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Sharing Scripture for November 13, 2021

Law and Grace

 

For use: November 7 – 13
Texts: Ezekiel 28:15, 16; Deuteronomy 4:44; Romans 3:20; Deuteronomy 10:1-15; Deuteronomy 5:6-22; Deuteronomy 9:1-6

 

When members of the 400 Mawozo gang kidnapped 17 missionaries in Haiti last month, they not only broke the law, they also stirred up the wrath of civilized people worldwide (5 of those kidnapped are children, 1 an infant). One group, however, is choosing a different response to the outrageous crime. The Amish and Mennonite families of the victims are praying for the captors.

Their roots are in the Anabaptist tradition. Anabaptist history is rife with stories of persecution and martyrdom. Many of the hymns in their hymnal, the “Ausbund,” were written in 16th century prisons. The themes they sing about in their weekly services are heavy on loving and forgiving one’s enemies. Thus, many of these Christians naturally and easily offer forgiveness to the captors.

This can cause distress among some who fear that this forgiveness can minimize the need to see justice done to criminals—especially abusers. Often, victims of sexual abuse in these Anabaptist-tradition congregations are forced to reconcile with their abusers after a minimal amount of punishment and rehabilitation. The tension between law and grace can be palpable in these communities, and this latest kidnapping situation in Haiti once again brings that friction to the surface.

The tension between law and grace in Christianity has caused contention since the days of Paul, even though the law implied God’s grace from the beginning. In fact, Deuteronomy 10:12-13 suggests that even the giving of the law was in itself an act of grace. God’s only requirement of us, according to this passage, is simply that we love and serve God with our whole being.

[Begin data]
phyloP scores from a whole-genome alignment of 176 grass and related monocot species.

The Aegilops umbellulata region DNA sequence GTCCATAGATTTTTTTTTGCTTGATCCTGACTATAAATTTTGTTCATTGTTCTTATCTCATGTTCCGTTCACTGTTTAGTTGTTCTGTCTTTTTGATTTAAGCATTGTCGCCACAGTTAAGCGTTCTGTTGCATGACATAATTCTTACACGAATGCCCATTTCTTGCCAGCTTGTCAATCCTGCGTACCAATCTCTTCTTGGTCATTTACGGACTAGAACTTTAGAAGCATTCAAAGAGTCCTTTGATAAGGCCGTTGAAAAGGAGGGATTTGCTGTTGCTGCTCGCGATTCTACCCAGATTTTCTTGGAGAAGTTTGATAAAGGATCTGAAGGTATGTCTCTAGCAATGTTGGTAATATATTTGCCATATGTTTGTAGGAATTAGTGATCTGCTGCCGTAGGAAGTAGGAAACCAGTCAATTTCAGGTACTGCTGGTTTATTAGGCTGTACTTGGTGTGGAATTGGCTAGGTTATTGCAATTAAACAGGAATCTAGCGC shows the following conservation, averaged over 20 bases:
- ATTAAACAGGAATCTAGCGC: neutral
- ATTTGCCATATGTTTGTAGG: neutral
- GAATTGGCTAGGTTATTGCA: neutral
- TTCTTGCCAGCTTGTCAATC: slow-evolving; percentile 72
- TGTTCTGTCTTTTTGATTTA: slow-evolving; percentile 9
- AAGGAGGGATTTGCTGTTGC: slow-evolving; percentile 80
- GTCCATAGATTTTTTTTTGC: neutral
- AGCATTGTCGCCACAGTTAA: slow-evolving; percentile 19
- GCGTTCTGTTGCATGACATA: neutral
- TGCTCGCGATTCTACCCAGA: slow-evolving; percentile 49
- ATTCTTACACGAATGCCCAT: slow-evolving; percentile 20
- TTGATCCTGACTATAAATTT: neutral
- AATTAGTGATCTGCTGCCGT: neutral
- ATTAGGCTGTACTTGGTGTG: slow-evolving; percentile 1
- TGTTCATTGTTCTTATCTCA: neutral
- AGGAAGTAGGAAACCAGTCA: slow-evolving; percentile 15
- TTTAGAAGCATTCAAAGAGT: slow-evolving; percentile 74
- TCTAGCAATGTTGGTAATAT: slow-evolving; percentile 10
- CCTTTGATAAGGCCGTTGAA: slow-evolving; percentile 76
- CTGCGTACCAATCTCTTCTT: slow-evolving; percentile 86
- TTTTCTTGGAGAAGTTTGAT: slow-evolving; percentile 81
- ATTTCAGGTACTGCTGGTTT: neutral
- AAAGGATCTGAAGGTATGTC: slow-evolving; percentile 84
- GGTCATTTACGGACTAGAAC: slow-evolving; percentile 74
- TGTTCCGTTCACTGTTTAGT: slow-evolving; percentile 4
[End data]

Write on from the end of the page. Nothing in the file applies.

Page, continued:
The benefit we receive when we live by God’s laws and decrees, according to the Hebrew phrase “letov lak,” is that it is “for your own good.” Living with God, and for God, is in our own best interest. The law acts as a boundary of protection not only for the victims, but also for the abusers themselves.

The question for us in all this is how will we treat others? It’s often easy to say that we should always forgive people when they sin against us—indeed, according to Matthew 6:14-15 we are required to do that. How, then, do we extend grace to abusers? How do we fulfill the directive to forgive and yet protect ourselves, and others, from further abuse?

We offer grace when we forgive, and at the same time we can help the abusers by upholding the law, holding them accountable, and preventing them from committing further crimes for their own good.

 

For Reflection

 

Connecting: Which did you experience when you got in trouble in school—law, or grace? Did you deserve any punishment you received? What did you learn about dispensing punishment that applies now during those times when you’re in the position of judge and executioner?

Sharing: Can a legalistic approach to God’s law ever be good for a person?

  1. It can, since it keeps a person from acts that are potentially harmful to themselves and others
  2. Too often, though, legalists tend to be lax about their own behavior and harsh toward others
  3. It’s okay to hold to strict standards for yourself, as long as you offer grace and leniency to others
  4. Legalism ultimately implies a lack of faith in the saving merits of Jesus, and can lead to eternal damnation
  5. A proper approach to obeying God—tempered with grace—is never legalism
  6. Other:

Applying: How can you help affect a change in a law-based congregation toward becoming more grace-oriented? Can a deeply legalistic church even change, or would it be better to plant a new church and infuse grace in its DNA at its birth?

Valuing: When you examine your own relationship to both law and grace, which one usually wins out? Is it possible for you to have a proper balance between the two in your personal life? If you aren’t sure which side you tend toward (and if you are very brave) consider asking a close friend or two what they observe in you.

 

~Chuck Burkeen
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